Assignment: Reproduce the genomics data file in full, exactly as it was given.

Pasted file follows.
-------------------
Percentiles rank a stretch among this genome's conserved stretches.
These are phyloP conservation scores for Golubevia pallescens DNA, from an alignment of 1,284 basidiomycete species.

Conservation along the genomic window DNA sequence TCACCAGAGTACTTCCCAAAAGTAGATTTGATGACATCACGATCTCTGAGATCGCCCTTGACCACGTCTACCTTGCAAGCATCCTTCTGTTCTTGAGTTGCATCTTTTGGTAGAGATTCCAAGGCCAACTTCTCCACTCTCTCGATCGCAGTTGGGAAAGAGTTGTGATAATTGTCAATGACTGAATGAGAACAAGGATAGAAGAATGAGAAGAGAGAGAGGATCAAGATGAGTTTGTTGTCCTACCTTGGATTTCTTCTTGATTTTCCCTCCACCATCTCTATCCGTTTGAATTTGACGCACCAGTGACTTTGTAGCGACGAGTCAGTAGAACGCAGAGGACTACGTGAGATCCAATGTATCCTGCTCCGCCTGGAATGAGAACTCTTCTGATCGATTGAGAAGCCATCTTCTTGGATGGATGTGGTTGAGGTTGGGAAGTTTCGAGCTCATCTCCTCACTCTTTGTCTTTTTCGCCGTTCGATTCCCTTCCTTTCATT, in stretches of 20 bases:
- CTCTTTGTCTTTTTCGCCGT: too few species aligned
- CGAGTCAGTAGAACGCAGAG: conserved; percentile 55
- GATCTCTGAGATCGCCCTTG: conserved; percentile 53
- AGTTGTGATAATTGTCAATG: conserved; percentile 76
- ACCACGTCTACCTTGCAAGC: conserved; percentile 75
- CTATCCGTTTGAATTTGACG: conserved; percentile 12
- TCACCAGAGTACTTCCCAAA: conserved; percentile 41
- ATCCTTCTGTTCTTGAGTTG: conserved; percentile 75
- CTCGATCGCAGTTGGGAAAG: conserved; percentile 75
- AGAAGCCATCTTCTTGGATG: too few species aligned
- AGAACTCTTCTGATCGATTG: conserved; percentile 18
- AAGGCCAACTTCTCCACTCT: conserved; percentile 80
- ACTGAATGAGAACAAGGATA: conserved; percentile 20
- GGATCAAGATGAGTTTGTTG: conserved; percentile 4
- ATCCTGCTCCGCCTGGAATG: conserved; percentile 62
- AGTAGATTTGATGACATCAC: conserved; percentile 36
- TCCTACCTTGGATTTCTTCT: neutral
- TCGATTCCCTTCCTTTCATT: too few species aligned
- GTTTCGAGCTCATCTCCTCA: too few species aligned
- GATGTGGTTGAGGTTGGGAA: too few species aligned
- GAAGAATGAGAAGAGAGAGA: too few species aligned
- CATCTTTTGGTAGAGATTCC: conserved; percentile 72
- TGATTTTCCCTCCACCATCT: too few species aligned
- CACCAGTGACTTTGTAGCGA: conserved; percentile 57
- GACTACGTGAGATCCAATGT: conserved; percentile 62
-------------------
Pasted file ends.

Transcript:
Percentiles rank a stretch among this genome's conserved stretches.
These are phyloP conservation scores for Golubevia pallescens DNA, from an alignment of 1,284 basidiomycete species.

Conservation along the genomic window DNA sequence TCACCAGAGTACTTCCCAAAAGTAGATTTGATGACATCACGATCTCTGAGATCGCCCTTGACCACGTCTACCTTGCAAGCATCCTTCTGTTCTTGAGTTGCATCTTTTGGTAGAGATTCCAAGGCCAACTTCTCCACTCTCTCGATCGCAGTTGGGAAAGAGTTGTGATAATTGTCAATGACTGAATGAGAACAAGGATAGAAGAATGAGAAGAGAGAGAGGATCAAGATGAGTTTGTTGTCCTACCTTGGATTTCTTCTTGATTTTCCCTCCACCATCTCTATCCGTTTGAATTTGACGCACCAGTGACTTTGTAGCGACGAGTCAGTAGAACGCAGAGGACTACGTGAGATCCAATGTATCCTGCTCCGCCTGGAATGAGAACTCTTCTGATCGATTGAGAAGCCATCTTCTTGGATGGATGTGGTTGAGGTTGGGAAGTTTCGAGCTCATCTCCTCACTCTTTGTCTTTTTCGCCGTTCGATTCCCTTCCTTTCATT, in stretches of 20 bases:
- CTCTTTGTCTTTTTCGCCGT: too few species aligned
- CGAGTCAGTAGAACGCAGAG: conserved; percentile 55
- GATCTCTGAGATCGCCCTTG: conserved; percentile 53
- AGTTGTGATAATTGTCAATG: conserved; percentile 76
- ACCACGTCTACCTTGCAAGC: conserved; percentile 75
- CTATCCGTTTGAATTTGACG: conserved; percentile 12
- TCACCAGAGTACTTCCCAAA: conserved; percentile 41
- ATCCTTCTGTTCTTGAGTTG: conserved; percentile 75
- CTCGATCGCAGTTGGGAAAG: conserved; percentile 75
- AGAAGCCATCTTCTTGGATG: too few species aligned
- AGAACTCTTCTGATCGATTG: conserved; percentile 18
- AAGGCCAACTTCTCCACTCT: conserved; percentile 80
- ACTGAATGAGAACAAGGATA: conserved; percentile 20
- GGATCAAGATGAGTTTGTTG: conserved; percentile 4
- ATCCTGCTCCGCCTGGAATG: conserved; percentile 62
- AGTAGATTTGATGACATCAC: conserved; percentile 36
- TCCTACCTTGGATTTCTTCT: neutral
- TCGATTCCCTTCCTTTCATT: too few species aligned
- GTTTCGAGCTCATCTCCTCA: too few species aligned
- GATGTGGTTGAGGTTGGGAA: too few species aligned
- GAAGAATGAGAAGAGAGAGA: too few species aligned
- CATCTTTTGGTAGAGATTCC: conserved; percentile 72
- TGATTTTCCCTCCACCATCT: too few species aligned
- CACCAGTGACTTTGTAGCGA: conserved; percentile 57
- GACTACGTGAGATCCAATGT: conserved; percentile 62